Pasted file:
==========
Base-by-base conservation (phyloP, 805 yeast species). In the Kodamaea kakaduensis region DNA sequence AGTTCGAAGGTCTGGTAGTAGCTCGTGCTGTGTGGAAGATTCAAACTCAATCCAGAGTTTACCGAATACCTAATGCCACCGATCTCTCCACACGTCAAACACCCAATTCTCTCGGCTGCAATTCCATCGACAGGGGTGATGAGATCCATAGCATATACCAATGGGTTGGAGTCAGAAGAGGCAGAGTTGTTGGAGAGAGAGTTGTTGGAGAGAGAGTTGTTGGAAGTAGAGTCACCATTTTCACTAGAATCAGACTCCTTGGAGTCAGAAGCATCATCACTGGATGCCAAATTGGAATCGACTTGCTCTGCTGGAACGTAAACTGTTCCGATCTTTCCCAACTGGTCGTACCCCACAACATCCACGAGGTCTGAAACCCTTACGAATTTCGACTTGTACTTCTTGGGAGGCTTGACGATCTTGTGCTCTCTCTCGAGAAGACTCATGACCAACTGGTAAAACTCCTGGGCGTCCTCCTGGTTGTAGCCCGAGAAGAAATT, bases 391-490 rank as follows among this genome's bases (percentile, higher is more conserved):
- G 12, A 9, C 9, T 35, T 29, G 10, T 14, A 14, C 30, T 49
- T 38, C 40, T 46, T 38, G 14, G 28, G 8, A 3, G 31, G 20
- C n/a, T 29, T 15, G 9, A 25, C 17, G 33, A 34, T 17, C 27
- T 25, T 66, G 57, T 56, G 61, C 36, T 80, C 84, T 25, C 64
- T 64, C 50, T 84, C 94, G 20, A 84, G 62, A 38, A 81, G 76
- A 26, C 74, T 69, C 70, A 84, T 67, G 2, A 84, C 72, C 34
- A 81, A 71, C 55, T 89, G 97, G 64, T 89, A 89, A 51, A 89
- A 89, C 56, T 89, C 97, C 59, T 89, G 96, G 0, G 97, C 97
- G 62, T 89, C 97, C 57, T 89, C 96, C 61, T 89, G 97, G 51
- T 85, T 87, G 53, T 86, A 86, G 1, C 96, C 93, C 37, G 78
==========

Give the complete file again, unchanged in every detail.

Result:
Base-by-base conservation (phyloP, 805 yeast species). In the Kodamaea kakaduensis region DNA sequence AGTTCGAAGGTCTGGTAGTAGCTCGTGCTGTGTGGAAGATTCAAACTCAATCCAGAGTTTACCGAATACCTAATGCCACCGATCTCTCCACACGTCAAACACCCAATTCTCTCGGCTGCAATTCCATCGACAGGGGTGATGAGATCCATAGCATATACCAATGGGTTGGAGTCAGAAGAGGCAGAGTTGTTGGAGAGAGAGTTGTTGGAGAGAGAGTTGTTGGAAGTAGAGTCACCATTTTCACTAGAATCAGACTCCTTGGAGTCAGAAGCATCATCACTGGATGCCAAATTGGAATCGACTTGCTCTGCTGGAACGTAAACTGTTCCGATCTTTCCCAACTGGTCGTACCCCACAACATCCACGAGGTCTGAAACCCTTACGAATTTCGACTTGTACTTCTTGGGAGGCTTGACGATCTTGTGCTCTCTCTCGAGAAGACTCATGACCAACTGGTAAAACTCCTGGGCGTCCTCCTGGTTGTAGCCCGAGAAGAAATT, bases 391-490 rank as follows among this genome's bases (percentile, higher is more conserved):
- G 12, A 9, C 9, T 35, T 29, G 10, T 14, A 14, C 30, T 49
- T 38, C 40, T 46, T 38, G 14, G 28, G 8, A 3, G 31, G 20
- C n/a, T 29, T 15, G 9, A 25, C 17, G 33, A 34, T 17, C 27
- T 25, T 66, G 57, T 56, G 61, C 36, T 80, C 84, T 25, C 64
- T 64, C 50, T 84, C 94, G 20, A 84, G 62, A 38, A 81, G 76
- A 26, C 74, T 69, C 70, A 84, T 67, G 2, A 84, C 72, C 34
- A 81, A 71, C 55, T 89, G 97, G 64, T 89, A 89, A 51, A 89
- A 89, C 56, T 89, C 97, C 59, T 89, G 96, G 0, G 97, C 97
- G 62, T 89, C 97, C 57, T 89, C 96, C 61, T 89, G 97, G 51
- T 85, T 87, G 53, T 86, A 86, G 1, C 96, C 93, C 37, G 78